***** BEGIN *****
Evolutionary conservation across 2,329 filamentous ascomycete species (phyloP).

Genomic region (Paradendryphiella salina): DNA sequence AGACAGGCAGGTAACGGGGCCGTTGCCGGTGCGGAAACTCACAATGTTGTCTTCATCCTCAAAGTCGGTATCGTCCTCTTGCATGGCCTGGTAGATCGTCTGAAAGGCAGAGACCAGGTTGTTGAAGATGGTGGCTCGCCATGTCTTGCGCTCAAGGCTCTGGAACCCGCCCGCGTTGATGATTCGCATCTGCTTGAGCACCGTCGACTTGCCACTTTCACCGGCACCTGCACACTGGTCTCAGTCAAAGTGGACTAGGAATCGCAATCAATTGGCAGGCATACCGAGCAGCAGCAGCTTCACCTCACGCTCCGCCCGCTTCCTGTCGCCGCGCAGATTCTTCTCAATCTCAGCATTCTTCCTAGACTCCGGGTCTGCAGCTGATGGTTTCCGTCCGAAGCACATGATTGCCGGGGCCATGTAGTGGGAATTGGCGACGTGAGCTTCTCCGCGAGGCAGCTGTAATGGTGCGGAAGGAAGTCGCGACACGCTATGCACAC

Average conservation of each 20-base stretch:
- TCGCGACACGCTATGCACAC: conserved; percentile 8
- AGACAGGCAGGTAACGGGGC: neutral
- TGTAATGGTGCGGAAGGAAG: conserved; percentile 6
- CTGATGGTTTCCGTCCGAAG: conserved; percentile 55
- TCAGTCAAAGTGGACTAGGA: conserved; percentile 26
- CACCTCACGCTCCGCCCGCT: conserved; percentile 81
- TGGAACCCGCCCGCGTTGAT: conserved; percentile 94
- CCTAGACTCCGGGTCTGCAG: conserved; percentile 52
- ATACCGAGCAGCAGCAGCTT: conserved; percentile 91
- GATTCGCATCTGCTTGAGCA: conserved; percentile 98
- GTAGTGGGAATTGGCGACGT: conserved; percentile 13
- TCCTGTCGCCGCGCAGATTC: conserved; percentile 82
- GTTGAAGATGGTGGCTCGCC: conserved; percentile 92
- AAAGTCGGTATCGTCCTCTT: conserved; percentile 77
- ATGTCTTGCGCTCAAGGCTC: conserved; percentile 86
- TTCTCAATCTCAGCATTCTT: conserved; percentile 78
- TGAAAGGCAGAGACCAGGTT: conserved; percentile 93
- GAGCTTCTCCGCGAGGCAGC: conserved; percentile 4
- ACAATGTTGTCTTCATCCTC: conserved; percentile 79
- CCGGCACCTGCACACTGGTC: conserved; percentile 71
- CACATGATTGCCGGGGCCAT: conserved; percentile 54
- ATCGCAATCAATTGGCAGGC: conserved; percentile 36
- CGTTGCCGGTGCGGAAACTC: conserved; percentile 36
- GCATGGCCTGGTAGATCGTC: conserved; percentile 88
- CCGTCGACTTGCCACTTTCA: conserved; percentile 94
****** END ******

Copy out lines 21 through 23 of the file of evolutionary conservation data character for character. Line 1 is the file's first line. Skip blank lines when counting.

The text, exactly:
- GAGCTTCTCCGCGAGGCAGC: conserved; percentile 4
- ACAATGTTGTCTTCATCCTC: conserved; percentile 79
- CCGGCACCTGCACACTGGTC: conserved; percentile 71